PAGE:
Conflicts of Interest

The authors declare no conflict of interest.


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Figure 1. Cross-lagged model relating standardized log measures of eucalyptus trees and seedlings to dwelling value.
Figure 1. Cross-lagged model relating standardized log measures of eucalyptus trees and seedlings to dwelling value.
Sustainability 10 04716 g001
Table 1. Two most common on-farm trees and two most valuable household assets.
Table 1. Two most common on-farm trees and two most valuable household assets.
Eucalyptus Trees Households with Trees (Mean Number of Trees)Enset Trees Households with Trees (Mean Number of Trees)Dwelling Value Households reporting (Mean in Birr)Tropical Livestock Unit Households with livestock (Mean in TLU)
1994519 (200)422 (298)1475 (1282)1469 (2.44)
1999869 (250)493 (280)1475 (1860)1335 (2.82)
2004595 (311)395 (260)1475 (2448)1279 (2.9)
2009859 (611)431 (381)1475 (3824)1275 (5.02)
Table 2. Reason to plant eucalyptus and enset trees.
Table 2. Reason to plant eucalyptus and enset trees.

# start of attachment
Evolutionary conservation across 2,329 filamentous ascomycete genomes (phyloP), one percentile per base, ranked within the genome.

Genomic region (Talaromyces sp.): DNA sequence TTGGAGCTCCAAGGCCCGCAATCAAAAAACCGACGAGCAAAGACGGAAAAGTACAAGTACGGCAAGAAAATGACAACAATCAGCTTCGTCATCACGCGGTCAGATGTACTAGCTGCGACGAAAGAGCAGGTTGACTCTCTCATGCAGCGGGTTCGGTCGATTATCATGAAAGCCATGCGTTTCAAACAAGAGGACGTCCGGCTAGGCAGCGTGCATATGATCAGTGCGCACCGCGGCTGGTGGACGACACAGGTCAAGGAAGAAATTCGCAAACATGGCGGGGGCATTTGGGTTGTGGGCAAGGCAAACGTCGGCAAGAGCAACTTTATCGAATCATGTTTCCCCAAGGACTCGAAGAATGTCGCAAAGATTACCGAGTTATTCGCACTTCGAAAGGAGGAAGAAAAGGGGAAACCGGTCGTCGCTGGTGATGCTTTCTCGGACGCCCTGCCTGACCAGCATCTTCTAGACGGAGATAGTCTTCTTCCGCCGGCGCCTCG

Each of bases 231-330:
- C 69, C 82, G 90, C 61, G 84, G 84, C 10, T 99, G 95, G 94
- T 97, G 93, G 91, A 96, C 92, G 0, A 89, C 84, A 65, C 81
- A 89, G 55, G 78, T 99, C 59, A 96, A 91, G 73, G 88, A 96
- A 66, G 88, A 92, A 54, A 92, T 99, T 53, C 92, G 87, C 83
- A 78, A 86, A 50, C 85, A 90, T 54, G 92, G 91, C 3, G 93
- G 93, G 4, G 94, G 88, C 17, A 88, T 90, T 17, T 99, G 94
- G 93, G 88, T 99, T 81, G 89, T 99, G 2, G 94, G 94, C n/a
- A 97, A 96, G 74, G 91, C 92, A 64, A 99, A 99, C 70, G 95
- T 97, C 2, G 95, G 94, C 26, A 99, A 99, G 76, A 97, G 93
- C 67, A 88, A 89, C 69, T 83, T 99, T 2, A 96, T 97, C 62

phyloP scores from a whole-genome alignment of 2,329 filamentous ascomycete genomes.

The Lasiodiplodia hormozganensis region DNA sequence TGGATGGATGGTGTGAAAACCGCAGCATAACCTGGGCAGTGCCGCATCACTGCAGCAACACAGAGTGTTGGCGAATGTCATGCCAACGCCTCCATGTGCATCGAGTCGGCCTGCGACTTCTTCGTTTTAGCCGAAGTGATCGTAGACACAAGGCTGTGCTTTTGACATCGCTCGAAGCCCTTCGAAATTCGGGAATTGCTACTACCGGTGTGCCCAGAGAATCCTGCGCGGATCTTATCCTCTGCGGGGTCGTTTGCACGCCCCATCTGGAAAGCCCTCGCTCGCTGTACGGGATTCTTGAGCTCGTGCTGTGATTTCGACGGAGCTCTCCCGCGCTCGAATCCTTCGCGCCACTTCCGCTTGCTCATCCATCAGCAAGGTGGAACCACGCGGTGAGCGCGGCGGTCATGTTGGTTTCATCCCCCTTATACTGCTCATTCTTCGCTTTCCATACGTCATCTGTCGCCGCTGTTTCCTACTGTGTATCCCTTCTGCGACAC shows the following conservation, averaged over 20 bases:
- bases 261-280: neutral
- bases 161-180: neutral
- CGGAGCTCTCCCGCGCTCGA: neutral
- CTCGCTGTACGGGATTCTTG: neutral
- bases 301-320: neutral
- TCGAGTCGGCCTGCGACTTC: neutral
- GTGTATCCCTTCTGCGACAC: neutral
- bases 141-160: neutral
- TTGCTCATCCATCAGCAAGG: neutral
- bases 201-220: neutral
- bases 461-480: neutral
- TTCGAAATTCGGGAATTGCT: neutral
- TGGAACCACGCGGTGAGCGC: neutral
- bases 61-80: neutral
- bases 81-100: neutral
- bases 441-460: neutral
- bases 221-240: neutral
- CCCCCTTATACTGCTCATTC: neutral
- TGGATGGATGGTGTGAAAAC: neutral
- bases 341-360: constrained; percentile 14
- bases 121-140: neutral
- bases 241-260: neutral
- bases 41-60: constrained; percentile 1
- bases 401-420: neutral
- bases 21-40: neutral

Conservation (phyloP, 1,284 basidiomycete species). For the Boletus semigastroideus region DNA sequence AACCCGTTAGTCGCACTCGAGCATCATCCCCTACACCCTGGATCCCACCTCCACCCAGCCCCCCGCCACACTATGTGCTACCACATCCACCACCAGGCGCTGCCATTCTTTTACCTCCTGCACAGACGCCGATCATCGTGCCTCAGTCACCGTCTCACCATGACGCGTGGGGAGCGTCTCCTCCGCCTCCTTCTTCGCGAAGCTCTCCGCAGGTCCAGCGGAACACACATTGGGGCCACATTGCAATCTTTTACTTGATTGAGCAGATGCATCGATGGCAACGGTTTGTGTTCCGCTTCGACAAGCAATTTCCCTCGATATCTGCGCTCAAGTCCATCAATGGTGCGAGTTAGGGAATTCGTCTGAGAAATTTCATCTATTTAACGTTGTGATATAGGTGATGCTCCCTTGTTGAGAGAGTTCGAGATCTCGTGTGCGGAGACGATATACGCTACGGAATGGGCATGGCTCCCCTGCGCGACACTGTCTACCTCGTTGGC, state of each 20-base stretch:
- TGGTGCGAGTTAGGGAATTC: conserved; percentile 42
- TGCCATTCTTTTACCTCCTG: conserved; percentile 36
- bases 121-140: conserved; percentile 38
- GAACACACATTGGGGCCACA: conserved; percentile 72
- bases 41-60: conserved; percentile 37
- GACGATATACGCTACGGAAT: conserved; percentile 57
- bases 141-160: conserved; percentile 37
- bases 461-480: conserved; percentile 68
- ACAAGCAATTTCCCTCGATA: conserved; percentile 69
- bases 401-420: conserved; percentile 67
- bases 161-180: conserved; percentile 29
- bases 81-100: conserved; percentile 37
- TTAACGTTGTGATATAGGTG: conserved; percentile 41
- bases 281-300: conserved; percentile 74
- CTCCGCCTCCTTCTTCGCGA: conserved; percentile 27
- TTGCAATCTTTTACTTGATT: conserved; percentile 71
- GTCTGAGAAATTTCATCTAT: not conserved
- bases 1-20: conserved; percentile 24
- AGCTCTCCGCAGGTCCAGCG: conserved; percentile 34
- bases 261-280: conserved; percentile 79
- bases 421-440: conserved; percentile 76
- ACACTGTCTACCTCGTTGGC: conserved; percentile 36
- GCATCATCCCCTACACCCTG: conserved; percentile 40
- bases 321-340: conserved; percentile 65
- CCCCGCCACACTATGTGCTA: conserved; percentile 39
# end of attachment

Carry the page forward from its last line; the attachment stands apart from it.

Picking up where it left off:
Eucalyptus # HouseholdsEnset # Households
Sell as firewood49524
Sell as construction material44019
For own firewood1933
For own construction material26413
Consumed as food4424
Animal fodder011
Note: # Indicates the number of households (1475 total household observations) that reported at least one on-farm tree of this type.
Table 3. Source of eucalyptus seedlings 1994–2009.
Table 3. Source of eucalyptus seedlings 1994–2009.
Male-Headed HouseholdFemale-Headed Households
Bought from market36% (188/523)35% (57/163)
Own nursery34% (179/523)29% (47/163)
Community nursery14% (74/523)21% (34/163)
MOA nursery10% (54/523)12% (19/163)
NGO nursery2% (12/523)1% (1/163)
Other3% (17/523)3% (5/163)
Table 4. Source of energy by number of households in 1995 (# of households reporting use).
Table 4. Source of energy by number of households in 1995 (# of households reporting use).
Own LandOpen AccessCommunity ForestState ForestMarketOther
Crop residue2284000135